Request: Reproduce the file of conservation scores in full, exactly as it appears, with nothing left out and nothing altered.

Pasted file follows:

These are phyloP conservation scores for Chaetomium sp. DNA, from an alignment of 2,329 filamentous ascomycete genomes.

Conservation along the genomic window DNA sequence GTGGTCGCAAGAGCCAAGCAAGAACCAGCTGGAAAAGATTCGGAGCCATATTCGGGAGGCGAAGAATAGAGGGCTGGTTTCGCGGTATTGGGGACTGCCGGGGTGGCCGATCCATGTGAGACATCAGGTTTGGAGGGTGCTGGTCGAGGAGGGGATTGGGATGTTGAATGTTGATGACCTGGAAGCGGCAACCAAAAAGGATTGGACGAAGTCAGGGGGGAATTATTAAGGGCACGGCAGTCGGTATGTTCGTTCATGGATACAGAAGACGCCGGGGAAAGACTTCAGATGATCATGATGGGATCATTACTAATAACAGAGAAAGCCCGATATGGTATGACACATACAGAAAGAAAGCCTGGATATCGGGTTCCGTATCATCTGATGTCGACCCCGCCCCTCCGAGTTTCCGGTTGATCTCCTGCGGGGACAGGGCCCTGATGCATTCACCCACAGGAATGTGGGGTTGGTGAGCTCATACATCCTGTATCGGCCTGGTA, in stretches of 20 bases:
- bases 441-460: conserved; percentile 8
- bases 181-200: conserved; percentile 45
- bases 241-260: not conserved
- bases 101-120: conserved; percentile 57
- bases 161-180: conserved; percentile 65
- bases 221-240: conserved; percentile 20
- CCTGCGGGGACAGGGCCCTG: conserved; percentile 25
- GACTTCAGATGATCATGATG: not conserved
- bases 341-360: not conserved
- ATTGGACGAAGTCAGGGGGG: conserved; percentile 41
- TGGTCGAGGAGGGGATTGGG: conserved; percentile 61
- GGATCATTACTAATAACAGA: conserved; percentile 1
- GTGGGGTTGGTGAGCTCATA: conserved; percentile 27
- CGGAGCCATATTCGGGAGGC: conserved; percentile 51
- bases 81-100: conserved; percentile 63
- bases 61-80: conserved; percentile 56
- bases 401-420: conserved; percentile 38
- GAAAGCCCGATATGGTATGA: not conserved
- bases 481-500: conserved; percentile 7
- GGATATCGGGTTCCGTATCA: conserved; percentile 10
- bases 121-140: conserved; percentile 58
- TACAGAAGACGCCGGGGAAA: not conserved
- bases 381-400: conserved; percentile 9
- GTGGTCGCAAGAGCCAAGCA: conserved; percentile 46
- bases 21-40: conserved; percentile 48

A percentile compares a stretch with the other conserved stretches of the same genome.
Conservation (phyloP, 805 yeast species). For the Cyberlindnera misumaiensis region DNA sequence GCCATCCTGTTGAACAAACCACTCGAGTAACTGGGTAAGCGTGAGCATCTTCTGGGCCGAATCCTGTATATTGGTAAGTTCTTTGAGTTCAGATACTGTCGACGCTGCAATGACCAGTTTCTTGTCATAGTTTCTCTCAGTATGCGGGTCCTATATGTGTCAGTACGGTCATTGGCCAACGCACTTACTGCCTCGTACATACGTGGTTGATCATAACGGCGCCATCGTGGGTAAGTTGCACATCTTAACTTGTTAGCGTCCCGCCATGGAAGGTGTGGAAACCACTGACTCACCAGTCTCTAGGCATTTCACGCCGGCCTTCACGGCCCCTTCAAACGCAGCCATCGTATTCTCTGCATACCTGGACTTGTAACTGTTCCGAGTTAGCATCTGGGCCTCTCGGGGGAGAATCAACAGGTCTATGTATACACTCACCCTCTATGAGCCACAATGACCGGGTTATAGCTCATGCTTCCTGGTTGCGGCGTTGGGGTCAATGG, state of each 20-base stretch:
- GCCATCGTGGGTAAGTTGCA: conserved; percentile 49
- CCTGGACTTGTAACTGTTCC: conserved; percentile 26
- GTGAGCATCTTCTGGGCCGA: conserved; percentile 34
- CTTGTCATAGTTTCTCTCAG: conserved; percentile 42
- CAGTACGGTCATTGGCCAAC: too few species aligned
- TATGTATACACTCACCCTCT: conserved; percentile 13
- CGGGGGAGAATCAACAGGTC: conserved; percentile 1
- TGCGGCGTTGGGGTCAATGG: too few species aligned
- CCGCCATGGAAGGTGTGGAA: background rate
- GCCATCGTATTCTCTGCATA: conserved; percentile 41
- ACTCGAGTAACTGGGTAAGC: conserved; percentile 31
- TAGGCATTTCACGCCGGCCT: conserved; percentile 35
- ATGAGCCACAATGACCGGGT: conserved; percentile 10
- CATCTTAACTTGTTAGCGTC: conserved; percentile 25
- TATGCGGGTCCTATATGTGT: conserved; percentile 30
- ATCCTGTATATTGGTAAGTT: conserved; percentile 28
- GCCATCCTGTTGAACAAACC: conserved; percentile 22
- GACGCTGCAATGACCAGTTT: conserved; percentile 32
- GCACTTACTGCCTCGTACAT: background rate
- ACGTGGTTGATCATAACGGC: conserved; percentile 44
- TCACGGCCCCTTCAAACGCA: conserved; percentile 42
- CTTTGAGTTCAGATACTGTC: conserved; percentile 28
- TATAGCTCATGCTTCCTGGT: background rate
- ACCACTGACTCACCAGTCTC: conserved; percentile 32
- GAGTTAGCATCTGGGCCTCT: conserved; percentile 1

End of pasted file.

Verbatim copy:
These are phyloP conservation scores for Chaetomium sp. DNA, from an alignment of 2,329 filamentous ascomycete genomes.

Conservation along the genomic window DNA sequence GTGGTCGCAAGAGCCAAGCAAGAACCAGCTGGAAAAGATTCGGAGCCATATTCGGGAGGCGAAGAATAGAGGGCTGGTTTCGCGGTATTGGGGACTGCCGGGGTGGCCGATCCATGTGAGACATCAGGTTTGGAGGGTGCTGGTCGAGGAGGGGATTGGGATGTTGAATGTTGATGACCTGGAAGCGGCAACCAAAAAGGATTGGACGAAGTCAGGGGGGAATTATTAAGGGCACGGCAGTCGGTATGTTCGTTCATGGATACAGAAGACGCCGGGGAAAGACTTCAGATGATCATGATGGGATCATTACTAATAACAGAGAAAGCCCGATATGGTATGACACATACAGAAAGAAAGCCTGGATATCGGGTTCCGTATCATCTGATGTCGACCCCGCCCCTCCGAGTTTCCGGTTGATCTCCTGCGGGGACAGGGCCCTGATGCATTCACCCACAGGAATGTGGGGTTGGTGAGCTCATACATCCTGTATCGGCCTGGTA, in stretches of 20 bases:
- bases 441-460: conserved; percentile 8
- bases 181-200: conserved; percentile 45
- bases 241-260: not conserved
- bases 101-120: conserved; percentile 57
- bases 161-180: conserved; percentile 65
- bases 221-240: conserved; percentile 20
- CCTGCGGGGACAGGGCCCTG: conserved; percentile 25
- GACTTCAGATGATCATGATG: not conserved
- bases 341-360: not conserved
- ATTGGACGAAGTCAGGGGGG: conserved; percentile 41
- TGGTCGAGGAGGGGATTGGG: conserved; percentile 61
- GGATCATTACTAATAACAGA: conserved; percentile 1
- GTGGGGTTGGTGAGCTCATA: conserved; percentile 27
- CGGAGCCATATTCGGGAGGC: conserved; percentile 51
- bases 81-100: conserved; percentile 63
- bases 61-80: conserved; percentile 56
- bases 401-420: conserved; percentile 38
- GAAAGCCCGATATGGTATGA: not conserved
- bases 481-500: conserved; percentile 7
- GGATATCGGGTTCCGTATCA: conserved; percentile 10
- bases 121-140: conserved; percentile 58
- TACAGAAGACGCCGGGGAAA: not conserved
- bases 381-400: conserved; percentile 9
- GTGGTCGCAAGAGCCAAGCA: conserved; percentile 46
- bases 21-40: conserved; percentile 48

A percentile compares a stretch with the other conserved stretches of the same genome.
Conservation (phyloP, 805 yeast species). For the Cyberlindnera misumaiensis region DNA sequence GCCATCCTGTTGAACAAACCACTCGAGTAACTGGGTAAGCGTGAGCATCTTCTGGGCCGAATCCTGTATATTGGTAAGTTCTTTGAGTTCAGATACTGTCGACGCTGCAATGACCAGTTTCTTGTCATAGTTTCTCTCAGTATGCGGGTCCTATATGTGTCAGTACGGTCATTGGCCAACGCACTTACTGCCTCGTACATACGTGGTTGATCATAACGGCGCCATCGTGGGTAAGTTGCACATCTTAACTTGTTAGCGTCCCGCCATGGAAGGTGTGGAAACCACTGACTCACCAGTCTCTAGGCATTTCACGCCGGCCTTCACGGCCCCTTCAAACGCAGCCATCGTATTCTCTGCATACCTGGACTTGTAACTGTTCCGAGTTAGCATCTGGGCCTCTCGGGGGAGAATCAACAGGTCTATGTATACACTCACCCTCTATGAGCCACAATGACCGGGTTATAGCTCATGCTTCCTGGTTGCGGCGTTGGGGTCAATGG, state of each 20-base stretch:
- GCCATCGTGGGTAAGTTGCA: conserved; percentile 49
- CCTGGACTTGTAACTGTTCC: conserved; percentile 26
- GTGAGCATCTTCTGGGCCGA: conserved; percentile 34
- CTTGTCATAGTTTCTCTCAG: conserved; percentile 42
- CAGTACGGTCATTGGCCAAC: too few species aligned
- TATGTATACACTCACCCTCT: conserved; percentile 13
- CGGGGGAGAATCAACAGGTC: conserved; percentile 1
- TGCGGCGTTGGGGTCAATGG: too few species aligned
- CCGCCATGGAAGGTGTGGAA: background rate
- GCCATCGTATTCTCTGCATA: conserved; percentile 41
- ACTCGAGTAACTGGGTAAGC: conserved; percentile 31
- TAGGCATTTCACGCCGGCCT: conserved; percentile 35
- ATGAGCCACAATGACCGGGT: conserved; percentile 10
- CATCTTAACTTGTTAGCGTC: conserved; percentile 25
- TATGCGGGTCCTATATGTGT: conserved; percentile 30
- ATCCTGTATATTGGTAAGTT: conserved; percentile 28
- GCCATCCTGTTGAACAAACC: conserved; percentile 22
- GACGCTGCAATGACCAGTTT: conserved; percentile 32
- GCACTTACTGCCTCGTACAT: background rate
- ACGTGGTTGATCATAACGGC: conserved; percentile 44
- TCACGGCCCCTTCAAACGCA: conserved; percentile 42
- CTTTGAGTTCAGATACTGTC: conserved; percentile 28
- TATAGCTCATGCTTCCTGGT: background rate
- ACCACTGACTCACCAGTCTC: conserved; percentile 32
- GAGTTAGCATCTGGGCCTCT: conserved; percentile 1